Campus Suicide Crisis: A Need for Prevention
The lifetime prevalence rate for serious suicidal ideation on campuses is on the rise.
ATLANTA, Georgia — College represents a period when young men and women graduate to an environment of higher-level learning, increased freedom, and independence, but also one of increased responsibility and stress. Coupled with less parental restriction and increased exposure to drugs and alcohol, these young adults are often unable to manage the transition effectively and are at risk for mental disorders, substance abuse, and suicidal ideation.
According to research conducted by Penn State on college student mental health, the lifetime prevalence rate for serious suicidal ideation has increased substantially over the past 5 years.1 Currently, the suicide rate for college students is between 0.5 and 7.5 per 100,000, with more than 1000 suicides occurring on US college campuses each year.2 Suicide is now one of the leading causes of death among people aged 15 to 24.2
To more deeply investigate this crisis, researchers from the University of Virginia (UVA) have established a database to capture information related to student presentations to the emergency department (ED) with a goal of identifying the prevalence of suicidal ideation and suicide attempt, as well as epidemiological characteristics of these students.3
The research was presented at the 2016 Annual Meeting of the American Psychiatric Association (APA), in Atlanta, Georgia.
Data from ED visits made by students to the UVA Health System were collected based on psychiatric ICD-9 codes, including mood disorders, anxiety disorders, substance-induced mental disorders, personality disorders, poisonings, suicide, and self-inflicted poisoning. The investigators then identified the percentage of ED visits due to suicide attempt or ideation. Further assessment of the data provided information on patient clinical characteristics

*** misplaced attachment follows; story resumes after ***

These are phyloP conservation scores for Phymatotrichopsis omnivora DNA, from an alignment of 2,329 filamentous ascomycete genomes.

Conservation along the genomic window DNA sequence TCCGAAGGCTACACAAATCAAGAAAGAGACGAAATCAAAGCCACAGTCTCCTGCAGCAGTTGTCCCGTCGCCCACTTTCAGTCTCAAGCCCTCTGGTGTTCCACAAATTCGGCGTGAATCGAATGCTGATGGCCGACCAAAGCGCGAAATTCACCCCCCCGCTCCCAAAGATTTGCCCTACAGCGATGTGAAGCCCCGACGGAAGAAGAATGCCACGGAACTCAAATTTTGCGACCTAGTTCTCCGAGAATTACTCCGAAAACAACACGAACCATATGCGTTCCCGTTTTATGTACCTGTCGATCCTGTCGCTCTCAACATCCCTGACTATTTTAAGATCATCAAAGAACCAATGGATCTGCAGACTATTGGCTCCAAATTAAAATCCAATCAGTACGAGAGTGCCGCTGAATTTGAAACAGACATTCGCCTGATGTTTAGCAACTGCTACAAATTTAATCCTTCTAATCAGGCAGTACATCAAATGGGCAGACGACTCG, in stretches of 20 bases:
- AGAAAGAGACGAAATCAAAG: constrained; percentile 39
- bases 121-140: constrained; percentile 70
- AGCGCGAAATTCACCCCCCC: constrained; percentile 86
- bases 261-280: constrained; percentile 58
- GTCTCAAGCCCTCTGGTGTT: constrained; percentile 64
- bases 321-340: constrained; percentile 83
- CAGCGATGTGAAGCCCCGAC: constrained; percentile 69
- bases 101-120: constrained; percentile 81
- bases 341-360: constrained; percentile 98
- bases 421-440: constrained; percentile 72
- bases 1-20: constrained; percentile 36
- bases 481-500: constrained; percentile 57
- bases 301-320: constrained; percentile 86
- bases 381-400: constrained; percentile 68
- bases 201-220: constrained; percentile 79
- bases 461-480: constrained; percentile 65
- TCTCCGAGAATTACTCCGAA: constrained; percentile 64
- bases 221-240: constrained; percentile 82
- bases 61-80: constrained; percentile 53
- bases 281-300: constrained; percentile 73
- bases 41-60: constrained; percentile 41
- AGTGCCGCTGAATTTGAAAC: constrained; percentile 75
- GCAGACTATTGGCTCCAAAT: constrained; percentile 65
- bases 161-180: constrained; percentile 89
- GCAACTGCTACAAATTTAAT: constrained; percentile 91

Out of a total of 8155 ED visits, 127 met the criteria for suicidal ideation or attempt. There were no significant differences seen based on gender (men, 55 [43.4%]; women, 72 [56.7%]; P=.220). However, students of Asian ethnicity, those with a diagnosis of major depressive disorder, and those taking antipsychotic medication had a greater tendency to present to the ED with suicidal ideation.
Among those who presented with suicidal attempt, the most common methods employed included overdose (21%), cutting (9%), and hanging (5%). Psychiatric care or therapy was determined to have been rendered to 41% of presenting patients. Hopelessness, insomnia, chronic medications, chronic pain, low self esteem, and academic/financial/relationship stressors were identified as prominent risk factors for suicidal ideation and suicide attempt.
The investigators concluded that “students presenting to the ED for psychiatric distress may benefit from therapy and psychiatric care through numerous avenues across the university and surrounding community.”
1. Penn State Center for Collegiate Mental Health. 2015 annual report. Available at: http://ccmh.psu.edu/wp-content/uploads/sites/3058/2016/01/2015_CCMH_Report_1-18-2015.pdf. Accessed May 14, 2016.
2. Suicide statistics. Emory University website. Available at: http://www.emorycaresforyou.emory.edu/resources/suicidestatistics.html. Accessed May 14, 2016.
3. Torbey S, Robinson DM, Vakkalanka P, Holstege CP, Thomson JA. Suicide crisis on campus: suicide attempts and ideation in the collegiate population evaluated in the emergency department. Poster presentation at: 2016 Annual Meeting of the American Psychiatric Association; May 14-18, 2016; Atlanta, GA. P2-063.